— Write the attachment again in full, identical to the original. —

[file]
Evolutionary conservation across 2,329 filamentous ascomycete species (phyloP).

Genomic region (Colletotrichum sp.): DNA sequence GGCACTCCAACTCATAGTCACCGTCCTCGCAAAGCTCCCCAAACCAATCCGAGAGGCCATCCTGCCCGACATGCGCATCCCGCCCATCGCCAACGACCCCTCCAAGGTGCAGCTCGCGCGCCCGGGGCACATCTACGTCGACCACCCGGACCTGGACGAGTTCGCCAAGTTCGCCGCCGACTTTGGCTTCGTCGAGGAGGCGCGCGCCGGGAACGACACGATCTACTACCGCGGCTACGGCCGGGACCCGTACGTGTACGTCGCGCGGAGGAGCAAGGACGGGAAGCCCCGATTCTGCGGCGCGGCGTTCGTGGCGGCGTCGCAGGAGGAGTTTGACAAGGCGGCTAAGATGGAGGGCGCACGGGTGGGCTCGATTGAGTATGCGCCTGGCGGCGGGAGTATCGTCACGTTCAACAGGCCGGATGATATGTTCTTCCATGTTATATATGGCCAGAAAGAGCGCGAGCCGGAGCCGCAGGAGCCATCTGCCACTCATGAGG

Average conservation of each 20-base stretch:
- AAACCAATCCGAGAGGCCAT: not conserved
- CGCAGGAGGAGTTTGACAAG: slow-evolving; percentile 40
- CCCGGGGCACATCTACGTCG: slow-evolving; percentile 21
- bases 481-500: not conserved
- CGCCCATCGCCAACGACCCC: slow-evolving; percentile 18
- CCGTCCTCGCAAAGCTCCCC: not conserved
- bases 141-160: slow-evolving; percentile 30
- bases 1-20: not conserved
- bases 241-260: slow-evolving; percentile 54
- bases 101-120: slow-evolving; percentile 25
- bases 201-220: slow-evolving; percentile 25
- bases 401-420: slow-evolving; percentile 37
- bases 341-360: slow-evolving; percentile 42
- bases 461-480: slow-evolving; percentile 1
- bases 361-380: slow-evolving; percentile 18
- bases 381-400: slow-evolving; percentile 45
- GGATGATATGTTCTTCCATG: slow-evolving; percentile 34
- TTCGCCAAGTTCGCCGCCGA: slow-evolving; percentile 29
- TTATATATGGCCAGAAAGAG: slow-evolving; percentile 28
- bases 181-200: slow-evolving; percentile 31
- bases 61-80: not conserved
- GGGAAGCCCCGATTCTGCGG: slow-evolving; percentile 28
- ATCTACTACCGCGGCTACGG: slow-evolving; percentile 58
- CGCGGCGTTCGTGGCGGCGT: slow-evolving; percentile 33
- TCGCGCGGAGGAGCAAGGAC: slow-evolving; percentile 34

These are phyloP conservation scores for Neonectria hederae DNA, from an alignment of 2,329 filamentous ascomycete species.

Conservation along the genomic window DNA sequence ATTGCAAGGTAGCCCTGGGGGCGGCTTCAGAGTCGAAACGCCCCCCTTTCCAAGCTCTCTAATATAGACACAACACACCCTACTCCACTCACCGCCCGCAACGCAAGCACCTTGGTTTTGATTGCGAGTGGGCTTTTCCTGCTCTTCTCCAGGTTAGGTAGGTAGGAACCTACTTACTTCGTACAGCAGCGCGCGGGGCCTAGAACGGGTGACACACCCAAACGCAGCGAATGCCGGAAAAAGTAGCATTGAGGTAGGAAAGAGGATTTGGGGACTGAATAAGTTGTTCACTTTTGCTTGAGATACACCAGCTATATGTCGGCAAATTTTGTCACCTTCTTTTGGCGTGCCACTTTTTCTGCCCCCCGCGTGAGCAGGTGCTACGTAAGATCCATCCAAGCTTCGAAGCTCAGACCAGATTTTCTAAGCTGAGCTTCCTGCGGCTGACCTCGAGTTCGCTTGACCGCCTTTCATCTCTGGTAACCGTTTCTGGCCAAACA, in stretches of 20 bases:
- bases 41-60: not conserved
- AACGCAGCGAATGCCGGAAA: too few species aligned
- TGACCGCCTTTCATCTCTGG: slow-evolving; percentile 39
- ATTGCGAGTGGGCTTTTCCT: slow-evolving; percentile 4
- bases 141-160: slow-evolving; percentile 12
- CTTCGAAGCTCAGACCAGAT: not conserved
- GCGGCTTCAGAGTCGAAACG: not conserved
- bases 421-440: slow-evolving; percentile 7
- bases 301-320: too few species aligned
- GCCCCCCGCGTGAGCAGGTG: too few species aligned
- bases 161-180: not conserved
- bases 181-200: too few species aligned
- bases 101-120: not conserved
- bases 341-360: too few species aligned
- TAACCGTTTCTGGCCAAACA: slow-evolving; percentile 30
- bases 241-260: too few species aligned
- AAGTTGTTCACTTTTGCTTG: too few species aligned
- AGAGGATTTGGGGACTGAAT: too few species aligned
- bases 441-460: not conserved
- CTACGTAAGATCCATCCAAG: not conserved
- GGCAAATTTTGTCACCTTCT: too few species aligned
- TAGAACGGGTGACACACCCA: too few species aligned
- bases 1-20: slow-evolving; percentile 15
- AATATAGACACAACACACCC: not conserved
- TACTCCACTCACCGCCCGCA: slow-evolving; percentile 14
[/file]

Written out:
Evolutionary conservation across 2,329 filamentous ascomycete species (phyloP).

Genomic region (Colletotrichum sp.): DNA sequence GGCACTCCAACTCATAGTCACCGTCCTCGCAAAGCTCCCCAAACCAATCCGAGAGGCCATCCTGCCCGACATGCGCATCCCGCCCATCGCCAACGACCCCTCCAAGGTGCAGCTCGCGCGCCCGGGGCACATCTACGTCGACCACCCGGACCTGGACGAGTTCGCCAAGTTCGCCGCCGACTTTGGCTTCGTCGAGGAGGCGCGCGCCGGGAACGACACGATCTACTACCGCGGCTACGGCCGGGACCCGTACGTGTACGTCGCGCGGAGGAGCAAGGACGGGAAGCCCCGATTCTGCGGCGCGGCGTTCGTGGCGGCGTCGCAGGAGGAGTTTGACAAGGCGGCTAAGATGGAGGGCGCACGGGTGGGCTCGATTGAGTATGCGCCTGGCGGCGGGAGTATCGTCACGTTCAACAGGCCGGATGATATGTTCTTCCATGTTATATATGGCCAGAAAGAGCGCGAGCCGGAGCCGCAGGAGCCATCTGCCACTCATGAGG

Average conservation of each 20-base stretch:
- AAACCAATCCGAGAGGCCAT: not conserved
- CGCAGGAGGAGTTTGACAAG: slow-evolving; percentile 40
- CCCGGGGCACATCTACGTCG: slow-evolving; percentile 21
- bases 481-500: not conserved
- CGCCCATCGCCAACGACCCC: slow-evolving; percentile 18
- CCGTCCTCGCAAAGCTCCCC: not conserved
- bases 141-160: slow-evolving; percentile 30
- bases 1-20: not conserved
- bases 241-260: slow-evolving; percentile 54
- bases 101-120: slow-evolving; percentile 25
- bases 201-220: slow-evolving; percentile 25
- bases 401-420: slow-evolving; percentile 37
- bases 341-360: slow-evolving; percentile 42
- bases 461-480: slow-evolving; percentile 1
- bases 361-380: slow-evolving; percentile 18
- bases 381-400: slow-evolving; percentile 45
- GGATGATATGTTCTTCCATG: slow-evolving; percentile 34
- TTCGCCAAGTTCGCCGCCGA: slow-evolving; percentile 29
- TTATATATGGCCAGAAAGAG: slow-evolving; percentile 28
- bases 181-200: slow-evolving; percentile 31
- bases 61-80: not conserved
- GGGAAGCCCCGATTCTGCGG: slow-evolving; percentile 28
- ATCTACTACCGCGGCTACGG: slow-evolving; percentile 58
- CGCGGCGTTCGTGGCGGCGT: slow-evolving; percentile 33
- TCGCGCGGAGGAGCAAGGAC: slow-evolving; percentile 34

These are phyloP conservation scores for Neonectria hederae DNA, from an alignment of 2,329 filamentous ascomycete species.

Conservation along the genomic window DNA sequence ATTGCAAGGTAGCCCTGGGGGCGGCTTCAGAGTCGAAACGCCCCCCTTTCCAAGCTCTCTAATATAGACACAACACACCCTACTCCACTCACCGCCCGCAACGCAAGCACCTTGGTTTTGATTGCGAGTGGGCTTTTCCTGCTCTTCTCCAGGTTAGGTAGGTAGGAACCTACTTACTTCGTACAGCAGCGCGCGGGGCCTAGAACGGGTGACACACCCAAACGCAGCGAATGCCGGAAAAAGTAGCATTGAGGTAGGAAAGAGGATTTGGGGACTGAATAAGTTGTTCACTTTTGCTTGAGATACACCAGCTATATGTCGGCAAATTTTGTCACCTTCTTTTGGCGTGCCACTTTTTCTGCCCCCCGCGTGAGCAGGTGCTACGTAAGATCCATCCAAGCTTCGAAGCTCAGACCAGATTTTCTAAGCTGAGCTTCCTGCGGCTGACCTCGAGTTCGCTTGACCGCCTTTCATCTCTGGTAACCGTTTCTGGCCAAACA, in stretches of 20 bases:
- bases 41-60: not conserved
- AACGCAGCGAATGCCGGAAA: too few species aligned
- TGACCGCCTTTCATCTCTGG: slow-evolving; percentile 39
- ATTGCGAGTGGGCTTTTCCT: slow-evolving; percentile 4
- bases 141-160: slow-evolving; percentile 12
- CTTCGAAGCTCAGACCAGAT: not conserved
- GCGGCTTCAGAGTCGAAACG: not conserved
- bases 421-440: slow-evolving; percentile 7
- bases 301-320: too few species aligned
- GCCCCCCGCGTGAGCAGGTG: too few species aligned
- bases 161-180: not conserved
- bases 181-200: too few species aligned
- bases 101-120: not conserved
- bases 341-360: too few species aligned
- TAACCGTTTCTGGCCAAACA: slow-evolving; percentile 30
- bases 241-260: too few species aligned
- AAGTTGTTCACTTTTGCTTG: too few species aligned
- AGAGGATTTGGGGACTGAAT: too few species aligned
- bases 441-460: not conserved
- CTACGTAAGATCCATCCAAG: not conserved
- GGCAAATTTTGTCACCTTCT: too few species aligned
- TAGAACGGGTGACACACCCA: too few species aligned
- bases 1-20: slow-evolving; percentile 15
- AATATAGACACAACACACCC: not conserved
- TACTCCACTCACCGCCCGCA: slow-evolving; percentile 14